A Cinderella Christmas

The Lythgoe Family Productions attempts to fit the glass slipper onto Pasadena audiences’ feet.

Lauren Tylor and Kenton Duty in A Cinderella Christmas, directed by Bonnie Lythgoe, at Pasadena Playhouse.
Lauren Taylor and Kenton Duty in A Cinderella Christmas, directed by Bonnie Lythgoe, at Pasadena Playhouse.
(© Philicia Endelman)

A Cinderella Christmas, the latest pantomime show at the Pasadena Playhouse, has an age limit. The children at the theater delighted in the sophomoric jokes, sing-alongs, and fourth-wall-breaking conversations with the audience. Though those elements can be a bit difficult for a sophisticated theatergoer, the evening does contain several sly comedians and talented singers, particularly Alex Newell, from TV's Glee, who has serious vocal pipes and brought down the house with two Whitney Houston renditions.

Panto, or pantomime, is a long-practiced children's art form that combines fairy tales with modern music and topical humor. Lythgoe Family Productions has performed panto shows in cities throughout the U.S., with five Christmas seasons at Pasadena Playhouse.

A Cinderella Christmas takes the classic story of the poor servant girl (Lauren Taylor) tortured by her wicked stepmother (Morgan Fairchild) and stepsisters (Ben Giroux and Josh Adamson) until a fairy godmother (Newell) grants her wish and transports her to the royal ball. She meets the prince (Kenton Duty) and sweeps him off his feet. A Christmas Cinderella differs by adding Buttons (Matthew Patrick Davis) a fellow servant with a major crush on Cinderella.

The script by Kris Lythgoe strings together juvenile humor and pop songs made popular by Meagan Trainor, Dolly Parton, and Roxette. The children in the audience are encouraged to cheer and boo at appropriate moments, which lends an interactivity that keeps the young ones occupied. Framing the Cinderella story as a lesson on bullying is timely, and Lythgoe adds another layer to Cinderella by making her thoughtlessly oblivious to how she takes advantage of her best friend Buttons. The addition of Buttons removes the angle that Cinderella has been completely isolated with no human being to love her or instill her with confidence. By having a sidekick, one who feeds her morale, it makes little sense that Cinderella hadn't exacted revenge on her stepmother and stepsisters or fled the house years ago.

The songs are a mixture of genres and time periods and are successfully woven into the plot, thanks to the talented singers and dancers who appear under the direction of Bonnie Lythgoe. Unfortunately, Lythgoe directs the show surprisingly unimaginatively for a show geared toward children.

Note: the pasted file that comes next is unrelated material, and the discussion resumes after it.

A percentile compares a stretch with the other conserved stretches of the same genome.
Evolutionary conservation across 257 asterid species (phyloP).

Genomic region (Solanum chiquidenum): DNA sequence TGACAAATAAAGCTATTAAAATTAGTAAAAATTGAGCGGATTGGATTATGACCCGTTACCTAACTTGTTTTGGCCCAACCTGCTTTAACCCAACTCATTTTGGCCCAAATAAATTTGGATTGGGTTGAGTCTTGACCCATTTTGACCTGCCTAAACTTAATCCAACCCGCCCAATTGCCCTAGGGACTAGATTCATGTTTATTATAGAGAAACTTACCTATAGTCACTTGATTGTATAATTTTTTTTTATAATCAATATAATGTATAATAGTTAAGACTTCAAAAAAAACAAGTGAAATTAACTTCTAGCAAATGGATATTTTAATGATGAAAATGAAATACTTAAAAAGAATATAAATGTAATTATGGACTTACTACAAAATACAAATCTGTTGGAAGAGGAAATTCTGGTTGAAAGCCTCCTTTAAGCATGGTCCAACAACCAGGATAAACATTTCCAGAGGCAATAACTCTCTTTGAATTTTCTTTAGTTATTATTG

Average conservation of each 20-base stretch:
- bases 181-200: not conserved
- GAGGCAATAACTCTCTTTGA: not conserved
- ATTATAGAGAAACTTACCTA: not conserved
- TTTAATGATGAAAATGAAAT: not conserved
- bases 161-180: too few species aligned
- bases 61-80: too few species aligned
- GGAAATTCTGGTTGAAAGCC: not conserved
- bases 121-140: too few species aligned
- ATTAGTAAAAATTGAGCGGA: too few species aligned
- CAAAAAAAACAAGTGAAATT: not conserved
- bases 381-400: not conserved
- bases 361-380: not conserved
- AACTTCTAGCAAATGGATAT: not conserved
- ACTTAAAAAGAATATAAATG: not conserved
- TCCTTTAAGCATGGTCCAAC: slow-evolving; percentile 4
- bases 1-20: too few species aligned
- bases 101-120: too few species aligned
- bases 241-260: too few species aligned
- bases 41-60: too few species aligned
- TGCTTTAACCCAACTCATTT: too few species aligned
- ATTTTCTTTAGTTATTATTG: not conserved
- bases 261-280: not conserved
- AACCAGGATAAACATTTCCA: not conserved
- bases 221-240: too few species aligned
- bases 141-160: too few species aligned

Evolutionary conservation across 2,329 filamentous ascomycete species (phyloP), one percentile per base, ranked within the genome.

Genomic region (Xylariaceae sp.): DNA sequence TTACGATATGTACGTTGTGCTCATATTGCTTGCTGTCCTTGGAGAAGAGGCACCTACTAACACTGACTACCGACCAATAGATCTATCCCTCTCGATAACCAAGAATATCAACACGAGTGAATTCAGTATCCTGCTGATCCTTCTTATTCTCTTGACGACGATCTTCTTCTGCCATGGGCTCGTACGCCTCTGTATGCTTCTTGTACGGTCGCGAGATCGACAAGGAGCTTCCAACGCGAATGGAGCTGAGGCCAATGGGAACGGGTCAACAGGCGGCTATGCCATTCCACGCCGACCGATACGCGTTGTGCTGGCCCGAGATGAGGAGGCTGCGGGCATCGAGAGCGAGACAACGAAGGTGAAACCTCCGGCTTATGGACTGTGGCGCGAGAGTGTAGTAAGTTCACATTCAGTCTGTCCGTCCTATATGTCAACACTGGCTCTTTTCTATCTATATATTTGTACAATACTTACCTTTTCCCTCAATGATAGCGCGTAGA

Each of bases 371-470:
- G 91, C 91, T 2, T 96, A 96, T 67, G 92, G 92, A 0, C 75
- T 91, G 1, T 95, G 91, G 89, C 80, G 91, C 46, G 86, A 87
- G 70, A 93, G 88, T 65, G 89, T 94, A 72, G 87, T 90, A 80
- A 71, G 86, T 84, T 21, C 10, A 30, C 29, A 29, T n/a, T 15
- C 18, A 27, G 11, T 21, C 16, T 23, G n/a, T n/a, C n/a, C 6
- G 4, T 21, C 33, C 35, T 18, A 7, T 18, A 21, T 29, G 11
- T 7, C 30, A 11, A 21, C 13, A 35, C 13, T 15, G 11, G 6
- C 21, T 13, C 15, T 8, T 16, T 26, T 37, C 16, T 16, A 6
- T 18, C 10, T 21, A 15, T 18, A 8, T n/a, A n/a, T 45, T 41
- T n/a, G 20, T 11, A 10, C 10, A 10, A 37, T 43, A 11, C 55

Taylor has a fetching voice and a youthful elegance, while Duty is a bit bland as her suitor, but together their medley duet, "It Must Have Been Love/She Has a Way," is well sung. Giroux and Adamson, as the drag versions of the intimidating, ugly, and stupid stepsisters are hilarious even without any material from the script. While their jokes may fall flat on the page, the duo sells them regardless. Newell is delightful as the fairy and possesses a singing voice that blows everyone else out of the water. Though the character is a supporting one, having someone of that vocal magnitude and not utilizing it to its greatest potential was disappointing. It would have been wise of Lythgoe to have expanded Newell's song list.

Spencer Liff's choreography is lively, particularly in the group numbers like "24K Magic." Ian Wilson's sets are colorful and cartoonlike, particular appealing to the younger ones in the audience. Some of Florencia M. Carrizo's costumes are sublime, like Cinderella's rags that morph into the iconic blue dress when she spins, or the loud, playful costumes of the wicked stepsisters. While others, like the wholly unflattering two dresses given to Fairchild and the beggar woman's robe meant to unsuccessfully hide the fairy's glimmering dress, miss the mark.

While there is definitely an art to balancing entertainment can enchant children and still bring joy to adults, Lythgoe Family Productions instead chose the lazy approach of going for the easy laugh for the kids and leaving the adults out in the cold.

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